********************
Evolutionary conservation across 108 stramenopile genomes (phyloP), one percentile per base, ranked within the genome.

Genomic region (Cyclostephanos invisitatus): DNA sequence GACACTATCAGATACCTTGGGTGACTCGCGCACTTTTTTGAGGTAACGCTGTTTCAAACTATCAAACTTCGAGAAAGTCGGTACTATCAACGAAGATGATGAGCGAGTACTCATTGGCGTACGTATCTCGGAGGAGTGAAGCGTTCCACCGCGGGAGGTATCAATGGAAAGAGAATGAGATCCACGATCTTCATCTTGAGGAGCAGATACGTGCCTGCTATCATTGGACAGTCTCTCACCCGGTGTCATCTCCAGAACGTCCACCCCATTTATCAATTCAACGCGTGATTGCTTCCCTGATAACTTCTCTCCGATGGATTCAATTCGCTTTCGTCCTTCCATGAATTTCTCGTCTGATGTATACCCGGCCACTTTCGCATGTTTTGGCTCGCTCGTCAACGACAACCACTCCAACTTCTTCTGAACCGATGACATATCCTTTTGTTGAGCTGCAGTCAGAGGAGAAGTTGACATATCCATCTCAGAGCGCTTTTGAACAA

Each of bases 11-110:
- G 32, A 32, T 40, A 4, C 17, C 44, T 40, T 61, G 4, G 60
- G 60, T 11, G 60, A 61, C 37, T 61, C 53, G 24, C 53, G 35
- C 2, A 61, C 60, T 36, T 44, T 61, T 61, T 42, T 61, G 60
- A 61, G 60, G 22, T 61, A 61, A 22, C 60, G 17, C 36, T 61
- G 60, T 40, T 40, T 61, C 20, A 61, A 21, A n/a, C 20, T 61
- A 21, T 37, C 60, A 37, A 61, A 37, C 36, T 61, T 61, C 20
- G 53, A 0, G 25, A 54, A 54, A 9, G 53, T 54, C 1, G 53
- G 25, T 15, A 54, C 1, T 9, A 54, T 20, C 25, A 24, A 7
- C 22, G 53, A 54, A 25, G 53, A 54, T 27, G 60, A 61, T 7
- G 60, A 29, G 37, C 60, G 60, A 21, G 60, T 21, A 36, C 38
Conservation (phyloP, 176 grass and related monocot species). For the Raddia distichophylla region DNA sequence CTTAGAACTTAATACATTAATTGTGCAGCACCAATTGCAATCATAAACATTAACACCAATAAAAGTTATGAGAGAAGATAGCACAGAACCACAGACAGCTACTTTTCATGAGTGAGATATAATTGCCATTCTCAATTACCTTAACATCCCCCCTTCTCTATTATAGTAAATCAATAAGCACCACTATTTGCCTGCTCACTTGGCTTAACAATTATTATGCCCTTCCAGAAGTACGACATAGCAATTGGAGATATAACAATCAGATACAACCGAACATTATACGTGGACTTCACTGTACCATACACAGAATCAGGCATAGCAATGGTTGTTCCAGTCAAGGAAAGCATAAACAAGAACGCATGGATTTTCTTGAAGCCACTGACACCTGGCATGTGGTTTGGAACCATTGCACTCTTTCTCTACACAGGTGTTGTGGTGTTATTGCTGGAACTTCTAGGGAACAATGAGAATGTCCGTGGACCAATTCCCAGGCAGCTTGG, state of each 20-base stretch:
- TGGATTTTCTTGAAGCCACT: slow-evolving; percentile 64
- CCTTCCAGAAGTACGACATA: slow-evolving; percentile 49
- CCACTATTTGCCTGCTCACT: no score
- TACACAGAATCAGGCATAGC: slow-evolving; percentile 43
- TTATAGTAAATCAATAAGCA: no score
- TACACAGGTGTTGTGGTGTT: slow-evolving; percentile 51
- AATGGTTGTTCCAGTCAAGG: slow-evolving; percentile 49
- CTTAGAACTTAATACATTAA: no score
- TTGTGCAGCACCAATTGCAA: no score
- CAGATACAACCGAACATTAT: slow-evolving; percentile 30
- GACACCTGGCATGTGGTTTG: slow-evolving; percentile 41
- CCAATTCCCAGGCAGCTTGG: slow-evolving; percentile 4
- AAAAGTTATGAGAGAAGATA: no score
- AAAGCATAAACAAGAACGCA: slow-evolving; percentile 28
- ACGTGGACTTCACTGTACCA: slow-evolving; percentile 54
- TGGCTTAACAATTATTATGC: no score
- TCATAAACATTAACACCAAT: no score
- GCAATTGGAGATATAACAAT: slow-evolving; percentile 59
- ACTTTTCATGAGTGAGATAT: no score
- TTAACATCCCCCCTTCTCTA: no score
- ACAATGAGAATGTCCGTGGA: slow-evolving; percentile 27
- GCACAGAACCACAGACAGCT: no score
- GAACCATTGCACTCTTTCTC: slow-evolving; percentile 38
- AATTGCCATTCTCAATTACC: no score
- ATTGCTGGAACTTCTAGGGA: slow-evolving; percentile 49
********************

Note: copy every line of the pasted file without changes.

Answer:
Evolutionary conservation across 108 stramenopile genomes (phyloP), one percentile per base, ranked within the genome.

Genomic region (Cyclostephanos invisitatus): DNA sequence GACACTATCAGATACCTTGGGTGACTCGCGCACTTTTTTGAGGTAACGCTGTTTCAAACTATCAAACTTCGAGAAAGTCGGTACTATCAACGAAGATGATGAGCGAGTACTCATTGGCGTACGTATCTCGGAGGAGTGAAGCGTTCCACCGCGGGAGGTATCAATGGAAAGAGAATGAGATCCACGATCTTCATCTTGAGGAGCAGATACGTGCCTGCTATCATTGGACAGTCTCTCACCCGGTGTCATCTCCAGAACGTCCACCCCATTTATCAATTCAACGCGTGATTGCTTCCCTGATAACTTCTCTCCGATGGATTCAATTCGCTTTCGTCCTTCCATGAATTTCTCGTCTGATGTATACCCGGCCACTTTCGCATGTTTTGGCTCGCTCGTCAACGACAACCACTCCAACTTCTTCTGAACCGATGACATATCCTTTTGTTGAGCTGCAGTCAGAGGAGAAGTTGACATATCCATCTCAGAGCGCTTTTGAACAA

Each of bases 11-110:
- G 32, A 32, T 40, A 4, C 17, C 44, T 40, T 61, G 4, G 60
- G 60, T 11, G 60, A 61, C 37, T 61, C 53, G 24, C 53, G 35
- C 2, A 61, C 60, T 36, T 44, T 61, T 61, T 42, T 61, G 60
- A 61, G 60, G 22, T 61, A 61, A 22, C 60, G 17, C 36, T 61
- G 60, T 40, T 40, T 61, C 20, A 61, A 21, A n/a, C 20, T 61
- A 21, T 37, C 60, A 37, A 61, A 37, C 36, T 61, T 61, C 20
- G 53, A 0, G 25, A 54, A 54, A 9, G 53, T 54, C 1, G 53
- G 25, T 15, A 54, C 1, T 9, A 54, T 20, C 25, A 24, A 7
- C 22, G 53, A 54, A 25, G 53, A 54, T 27, G 60, A 61, T 7
- G 60, A 29, G 37, C 60, G 60, A 21, G 60, T 21, A 36, C 38
Conservation (phyloP, 176 grass and related monocot species). For the Raddia distichophylla region DNA sequence CTTAGAACTTAATACATTAATTGTGCAGCACCAATTGCAATCATAAACATTAACACCAATAAAAGTTATGAGAGAAGATAGCACAGAACCACAGACAGCTACTTTTCATGAGTGAGATATAATTGCCATTCTCAATTACCTTAACATCCCCCCTTCTCTATTATAGTAAATCAATAAGCACCACTATTTGCCTGCTCACTTGGCTTAACAATTATTATGCCCTTCCAGAAGTACGACATAGCAATTGGAGATATAACAATCAGATACAACCGAACATTATACGTGGACTTCACTGTACCATACACAGAATCAGGCATAGCAATGGTTGTTCCAGTCAAGGAAAGCATAAACAAGAACGCATGGATTTTCTTGAAGCCACTGACACCTGGCATGTGGTTTGGAACCATTGCACTCTTTCTCTACACAGGTGTTGTGGTGTTATTGCTGGAACTTCTAGGGAACAATGAGAATGTCCGTGGACCAATTCCCAGGCAGCTTGG, state of each 20-base stretch:
- TGGATTTTCTTGAAGCCACT: slow-evolving; percentile 64
- CCTTCCAGAAGTACGACATA: slow-evolving; percentile 49
- CCACTATTTGCCTGCTCACT: no score
- TACACAGAATCAGGCATAGC: slow-evolving; percentile 43
- TTATAGTAAATCAATAAGCA: no score
- TACACAGGTGTTGTGGTGTT: slow-evolving; percentile 51
- AATGGTTGTTCCAGTCAAGG: slow-evolving; percentile 49
- CTTAGAACTTAATACATTAA: no score
- TTGTGCAGCACCAATTGCAA: no score
- CAGATACAACCGAACATTAT: slow-evolving; percentile 30
- GACACCTGGCATGTGGTTTG: slow-evolving; percentile 41
- CCAATTCCCAGGCAGCTTGG: slow-evolving; percentile 4
- AAAAGTTATGAGAGAAGATA: no score
- AAAGCATAAACAAGAACGCA: slow-evolving; percentile 28
- ACGTGGACTTCACTGTACCA: slow-evolving; percentile 54
- TGGCTTAACAATTATTATGC: no score
- TCATAAACATTAACACCAAT: no score
- GCAATTGGAGATATAACAAT: slow-evolving; percentile 59
- ACTTTTCATGAGTGAGATAT: no score
- TTAACATCCCCCCTTCTCTA: no score
- ACAATGAGAATGTCCGTGGA: slow-evolving; percentile 27
- GCACAGAACCACAGACAGCT: no score
- GAACCATTGCACTCTTTCTC: slow-evolving; percentile 38
- AATTGCCATTCTCAATTACC: no score
- ATTGCTGGAACTTCTAGGGA: slow-evolving; percentile 49